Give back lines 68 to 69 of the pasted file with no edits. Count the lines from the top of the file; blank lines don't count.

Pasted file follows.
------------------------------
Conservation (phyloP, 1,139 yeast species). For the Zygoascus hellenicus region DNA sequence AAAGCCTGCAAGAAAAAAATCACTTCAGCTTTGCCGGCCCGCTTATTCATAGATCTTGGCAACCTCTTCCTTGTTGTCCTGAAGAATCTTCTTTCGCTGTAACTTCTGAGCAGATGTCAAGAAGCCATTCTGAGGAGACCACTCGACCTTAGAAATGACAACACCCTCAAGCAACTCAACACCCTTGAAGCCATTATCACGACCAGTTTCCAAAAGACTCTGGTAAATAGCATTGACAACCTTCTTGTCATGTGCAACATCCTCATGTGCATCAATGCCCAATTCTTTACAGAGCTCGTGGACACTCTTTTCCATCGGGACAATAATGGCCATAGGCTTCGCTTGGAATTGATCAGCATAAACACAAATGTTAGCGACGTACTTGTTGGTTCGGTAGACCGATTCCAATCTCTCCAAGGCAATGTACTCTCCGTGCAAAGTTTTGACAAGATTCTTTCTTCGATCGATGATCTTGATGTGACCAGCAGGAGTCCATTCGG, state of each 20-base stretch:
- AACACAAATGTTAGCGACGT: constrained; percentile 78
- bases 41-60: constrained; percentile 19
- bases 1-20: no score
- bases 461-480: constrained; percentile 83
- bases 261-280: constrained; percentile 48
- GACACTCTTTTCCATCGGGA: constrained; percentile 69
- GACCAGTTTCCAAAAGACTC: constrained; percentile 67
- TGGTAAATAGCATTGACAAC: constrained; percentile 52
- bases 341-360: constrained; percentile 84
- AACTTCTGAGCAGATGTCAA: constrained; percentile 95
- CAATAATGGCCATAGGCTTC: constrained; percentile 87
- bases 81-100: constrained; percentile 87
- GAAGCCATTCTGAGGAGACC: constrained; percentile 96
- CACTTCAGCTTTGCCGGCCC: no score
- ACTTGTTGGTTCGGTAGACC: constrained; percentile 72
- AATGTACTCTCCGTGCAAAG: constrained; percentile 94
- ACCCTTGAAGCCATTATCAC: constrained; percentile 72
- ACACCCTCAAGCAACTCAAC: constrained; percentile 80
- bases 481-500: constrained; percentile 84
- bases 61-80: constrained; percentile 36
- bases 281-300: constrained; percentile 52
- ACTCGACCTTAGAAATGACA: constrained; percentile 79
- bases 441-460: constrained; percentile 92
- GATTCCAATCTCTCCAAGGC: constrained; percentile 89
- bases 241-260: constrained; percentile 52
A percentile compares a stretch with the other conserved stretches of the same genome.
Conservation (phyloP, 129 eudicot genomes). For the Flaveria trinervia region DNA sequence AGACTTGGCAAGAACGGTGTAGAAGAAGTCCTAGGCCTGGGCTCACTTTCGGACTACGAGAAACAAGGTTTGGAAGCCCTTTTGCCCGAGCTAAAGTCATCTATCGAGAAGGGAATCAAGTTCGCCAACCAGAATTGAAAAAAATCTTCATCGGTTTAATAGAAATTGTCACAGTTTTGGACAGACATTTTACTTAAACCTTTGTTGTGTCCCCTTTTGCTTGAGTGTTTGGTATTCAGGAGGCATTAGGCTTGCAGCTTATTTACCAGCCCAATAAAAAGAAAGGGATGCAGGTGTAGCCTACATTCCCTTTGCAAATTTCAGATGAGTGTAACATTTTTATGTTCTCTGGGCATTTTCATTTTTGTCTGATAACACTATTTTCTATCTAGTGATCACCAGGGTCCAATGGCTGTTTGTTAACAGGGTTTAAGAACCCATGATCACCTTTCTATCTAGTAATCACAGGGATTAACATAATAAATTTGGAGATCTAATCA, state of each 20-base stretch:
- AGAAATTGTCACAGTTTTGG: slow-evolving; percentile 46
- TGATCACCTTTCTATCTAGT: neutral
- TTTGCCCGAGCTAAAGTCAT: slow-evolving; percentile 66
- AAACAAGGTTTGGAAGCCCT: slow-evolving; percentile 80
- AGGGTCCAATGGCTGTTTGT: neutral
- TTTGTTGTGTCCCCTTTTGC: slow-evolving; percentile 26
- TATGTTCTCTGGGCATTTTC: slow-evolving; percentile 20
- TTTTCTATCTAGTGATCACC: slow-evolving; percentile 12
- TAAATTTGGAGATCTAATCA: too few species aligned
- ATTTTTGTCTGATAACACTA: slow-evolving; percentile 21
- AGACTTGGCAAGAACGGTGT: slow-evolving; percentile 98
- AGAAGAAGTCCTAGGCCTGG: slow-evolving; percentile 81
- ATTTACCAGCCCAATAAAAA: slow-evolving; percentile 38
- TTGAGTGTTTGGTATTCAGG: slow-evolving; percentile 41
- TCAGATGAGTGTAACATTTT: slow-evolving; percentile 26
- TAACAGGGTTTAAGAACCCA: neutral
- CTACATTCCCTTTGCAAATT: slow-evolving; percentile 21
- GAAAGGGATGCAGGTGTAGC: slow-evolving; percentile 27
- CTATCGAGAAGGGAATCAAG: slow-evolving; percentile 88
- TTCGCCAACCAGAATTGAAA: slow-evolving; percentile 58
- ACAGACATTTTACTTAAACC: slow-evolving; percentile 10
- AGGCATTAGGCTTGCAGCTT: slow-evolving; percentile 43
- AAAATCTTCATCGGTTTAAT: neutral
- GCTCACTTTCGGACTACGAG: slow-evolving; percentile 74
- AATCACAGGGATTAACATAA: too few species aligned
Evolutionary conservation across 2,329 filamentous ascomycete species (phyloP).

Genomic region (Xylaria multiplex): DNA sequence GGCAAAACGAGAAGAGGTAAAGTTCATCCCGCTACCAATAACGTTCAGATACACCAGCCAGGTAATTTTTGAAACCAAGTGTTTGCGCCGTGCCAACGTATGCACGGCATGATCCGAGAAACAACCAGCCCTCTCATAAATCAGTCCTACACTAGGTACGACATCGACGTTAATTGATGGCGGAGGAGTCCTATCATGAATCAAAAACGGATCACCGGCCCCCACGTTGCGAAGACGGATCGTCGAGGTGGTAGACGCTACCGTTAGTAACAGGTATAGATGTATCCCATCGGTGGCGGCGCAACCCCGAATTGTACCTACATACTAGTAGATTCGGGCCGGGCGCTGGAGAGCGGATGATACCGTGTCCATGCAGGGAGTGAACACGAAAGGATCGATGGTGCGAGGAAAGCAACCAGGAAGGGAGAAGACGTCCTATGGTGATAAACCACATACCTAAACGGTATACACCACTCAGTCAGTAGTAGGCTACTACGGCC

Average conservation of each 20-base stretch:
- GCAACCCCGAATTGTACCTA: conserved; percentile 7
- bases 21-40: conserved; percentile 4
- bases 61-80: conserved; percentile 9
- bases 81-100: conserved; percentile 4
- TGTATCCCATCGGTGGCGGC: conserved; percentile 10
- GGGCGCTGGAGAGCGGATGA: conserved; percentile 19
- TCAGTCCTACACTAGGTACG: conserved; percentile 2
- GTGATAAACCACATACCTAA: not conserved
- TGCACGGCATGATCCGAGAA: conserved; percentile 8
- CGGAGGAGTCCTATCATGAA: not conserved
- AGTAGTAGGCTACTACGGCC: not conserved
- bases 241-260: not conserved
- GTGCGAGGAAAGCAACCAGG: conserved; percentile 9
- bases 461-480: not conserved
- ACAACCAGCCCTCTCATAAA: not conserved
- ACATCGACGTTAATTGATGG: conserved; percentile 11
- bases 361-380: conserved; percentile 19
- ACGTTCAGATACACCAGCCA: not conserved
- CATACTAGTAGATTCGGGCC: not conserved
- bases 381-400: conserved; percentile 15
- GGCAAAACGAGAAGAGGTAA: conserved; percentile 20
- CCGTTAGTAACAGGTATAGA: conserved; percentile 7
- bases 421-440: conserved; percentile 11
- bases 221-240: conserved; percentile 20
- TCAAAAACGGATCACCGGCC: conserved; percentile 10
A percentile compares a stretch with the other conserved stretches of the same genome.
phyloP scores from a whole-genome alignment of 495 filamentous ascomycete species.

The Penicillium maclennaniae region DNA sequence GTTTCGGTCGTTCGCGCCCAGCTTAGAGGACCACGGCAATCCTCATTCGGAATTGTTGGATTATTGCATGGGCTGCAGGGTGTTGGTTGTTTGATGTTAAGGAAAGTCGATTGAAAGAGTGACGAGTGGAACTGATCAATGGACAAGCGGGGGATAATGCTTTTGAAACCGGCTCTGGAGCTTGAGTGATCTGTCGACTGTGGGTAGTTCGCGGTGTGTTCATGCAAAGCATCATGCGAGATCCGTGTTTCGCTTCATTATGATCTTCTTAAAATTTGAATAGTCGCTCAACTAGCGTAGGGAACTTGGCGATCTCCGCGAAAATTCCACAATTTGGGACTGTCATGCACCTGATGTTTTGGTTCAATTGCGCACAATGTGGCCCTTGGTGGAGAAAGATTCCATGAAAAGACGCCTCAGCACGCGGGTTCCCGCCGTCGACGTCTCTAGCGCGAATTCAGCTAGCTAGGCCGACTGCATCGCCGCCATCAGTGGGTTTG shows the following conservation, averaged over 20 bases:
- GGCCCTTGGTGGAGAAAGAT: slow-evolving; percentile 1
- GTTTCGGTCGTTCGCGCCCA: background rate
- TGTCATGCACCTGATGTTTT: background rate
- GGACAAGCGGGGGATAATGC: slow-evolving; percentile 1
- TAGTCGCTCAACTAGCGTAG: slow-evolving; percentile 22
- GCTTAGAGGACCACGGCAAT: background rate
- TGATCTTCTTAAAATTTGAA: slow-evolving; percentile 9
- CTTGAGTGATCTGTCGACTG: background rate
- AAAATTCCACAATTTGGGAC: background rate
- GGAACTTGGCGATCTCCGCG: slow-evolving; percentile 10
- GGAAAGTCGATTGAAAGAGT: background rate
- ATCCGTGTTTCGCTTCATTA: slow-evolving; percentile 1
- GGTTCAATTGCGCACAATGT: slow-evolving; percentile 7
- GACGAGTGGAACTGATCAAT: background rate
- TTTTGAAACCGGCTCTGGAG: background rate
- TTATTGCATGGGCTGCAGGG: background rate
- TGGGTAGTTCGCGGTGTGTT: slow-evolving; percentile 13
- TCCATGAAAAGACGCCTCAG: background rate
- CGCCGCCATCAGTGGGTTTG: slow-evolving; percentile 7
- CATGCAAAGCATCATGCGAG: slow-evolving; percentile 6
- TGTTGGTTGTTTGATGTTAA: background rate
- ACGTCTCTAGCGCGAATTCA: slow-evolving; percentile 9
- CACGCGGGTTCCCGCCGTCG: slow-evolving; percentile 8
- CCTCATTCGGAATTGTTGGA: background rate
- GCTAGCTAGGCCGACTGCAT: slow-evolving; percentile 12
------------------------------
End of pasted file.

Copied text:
- bases 241-260: not conserved
- GTGCGAGGAAAGCAACCAGG: conserved; percentile 9